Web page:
- The Mystery of Eureka self-preservation https://medium.com/@fahimfarookme/the-mystery-of-eureka-self-preservation-c7aa0ed1b799
- Eureka http://netflix.github.io/ribbon/ribbon-eureka-javadoc/index.html
- Spring Cloud Ribbon https://cloud.spring.io/spring-cloud-netflix/multi/multi_spring-cloud-ribbon.html
- B/g for Eureka https://app-transformation-cookbook-internal.cfapps.io/duplicates/replatforming/blue-green-with-eureka/3e7f94f6c49795ef347b70141a36c134/



# Monitoring


# Autoscaling


# References 

How to improve the eviction policy in the Eureka Service Registry

Working with load balancers

Autoscaling using HTTP Throughput & Latency metrics

Client Side Load Balancer: Ribbon

Spring Boot Actuator: Production-ready features


Sunday, July 28, 2019

On Scaling Microservices


Much of this is a rehash of Susan Fowler's excellent book
 Production-Ready Microservices Published by O'Reilly Media, Inc., 2016 http://shop.oreilly.com/product/0636920053675.do

# Qualitative and Quantitative growth scales of a Microservice

## Quantitative

Qualitative growth scales allow the scalability of a service to tie in with higher-level business metrics: a microservice may, for example, scale with the number of users, with the number of people who open a phone application (“eyeballs”), or with the number of orders (for a food delivery service). These metrics, these qualitative growth scales, aren’t tied to an individual microservice but to the overall system or product(s).

  •     Business Metrics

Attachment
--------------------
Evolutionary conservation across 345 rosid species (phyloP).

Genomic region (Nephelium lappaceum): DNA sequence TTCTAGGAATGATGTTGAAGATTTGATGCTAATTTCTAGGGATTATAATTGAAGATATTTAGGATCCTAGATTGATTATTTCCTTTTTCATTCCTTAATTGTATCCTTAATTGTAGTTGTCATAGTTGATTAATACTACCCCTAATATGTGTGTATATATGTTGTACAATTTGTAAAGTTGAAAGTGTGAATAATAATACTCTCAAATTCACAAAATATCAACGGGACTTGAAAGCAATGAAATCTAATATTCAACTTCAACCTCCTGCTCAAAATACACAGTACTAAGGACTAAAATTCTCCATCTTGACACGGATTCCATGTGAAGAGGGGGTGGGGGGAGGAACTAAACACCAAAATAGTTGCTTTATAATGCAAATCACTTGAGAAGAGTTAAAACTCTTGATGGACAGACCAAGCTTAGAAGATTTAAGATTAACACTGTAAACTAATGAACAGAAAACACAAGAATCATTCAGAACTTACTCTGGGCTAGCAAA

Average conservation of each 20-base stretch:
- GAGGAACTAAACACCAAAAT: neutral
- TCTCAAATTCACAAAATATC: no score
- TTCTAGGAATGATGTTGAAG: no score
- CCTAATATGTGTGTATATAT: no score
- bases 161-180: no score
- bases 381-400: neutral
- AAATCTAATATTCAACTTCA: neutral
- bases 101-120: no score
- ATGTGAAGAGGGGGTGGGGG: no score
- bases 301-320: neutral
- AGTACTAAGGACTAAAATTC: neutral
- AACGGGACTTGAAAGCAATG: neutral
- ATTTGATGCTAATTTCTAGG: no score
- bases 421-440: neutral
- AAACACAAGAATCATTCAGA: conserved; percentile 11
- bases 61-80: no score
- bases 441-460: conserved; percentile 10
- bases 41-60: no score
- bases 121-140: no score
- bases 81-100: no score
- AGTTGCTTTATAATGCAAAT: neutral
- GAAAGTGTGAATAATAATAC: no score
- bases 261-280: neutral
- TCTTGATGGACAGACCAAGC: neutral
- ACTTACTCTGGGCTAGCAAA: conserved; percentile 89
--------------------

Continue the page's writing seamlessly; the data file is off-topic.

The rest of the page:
•     Number of Health Care Claims Adjudicated
  •     Number of Insurance claims processed

## Qualitative

If the qualitative growth scale of our microservice is measured in “eyeballs”, and each “eyeball” results in two requests to our microservice and one database transaction, then our quantitative growth scale is measured in terms of requests and transactions, resulting in requests per second and transactions per second as the two key quantities determining our scalability. 

  •     RequestsPerSecond/QueriesPerSecond/TransactionsPerSecond
  •     HTTP Throughput
  •     CPU Utilization
  •     Memory
  •     Latency
  •     (negative - scaling) Threadpool saturation
  •     (negative - scaling) Number of open database connections _is it near the conn limit_
When dealing with complex dependency chains, making sure that all microservice teams tie the scalability of their services to high-level business metrics can make sure that all services are properly prepared for expected growth, even when cross-team communication becomes difficult. 

## What To Monitor For Each Microservice Availability

### Infrastructure Metrics

  • CPU utilized by the microservice across all containers
  • RAM utilized by the microservice across all containers,
  • The available threads,
  • The microservice’s open file descriptors (FD)
  • The number of database connections that the microservice has to any databases it uses.

### Monitor the availability of the service

  •     Service-level agreement (SLA) of the service,
  •     Latency (of both the service as a whole and its API endpoints), -
  •     Success of API endpoints, Responses
  •    Average response times of API endpoints, the services (clients) from which API requests originate (along with which endpoints they send requests to),
  •    Errors and exceptions (both handled and unhandled), and the health and status of dependencies.

# Monitoring ADVICE

  2. Normal, Warning and Critical Alerts
  3. On call Runbook procedure for remediating all alerts
  4. Low level Remediations should be automated

A microservice should never experience the same exact problem twice.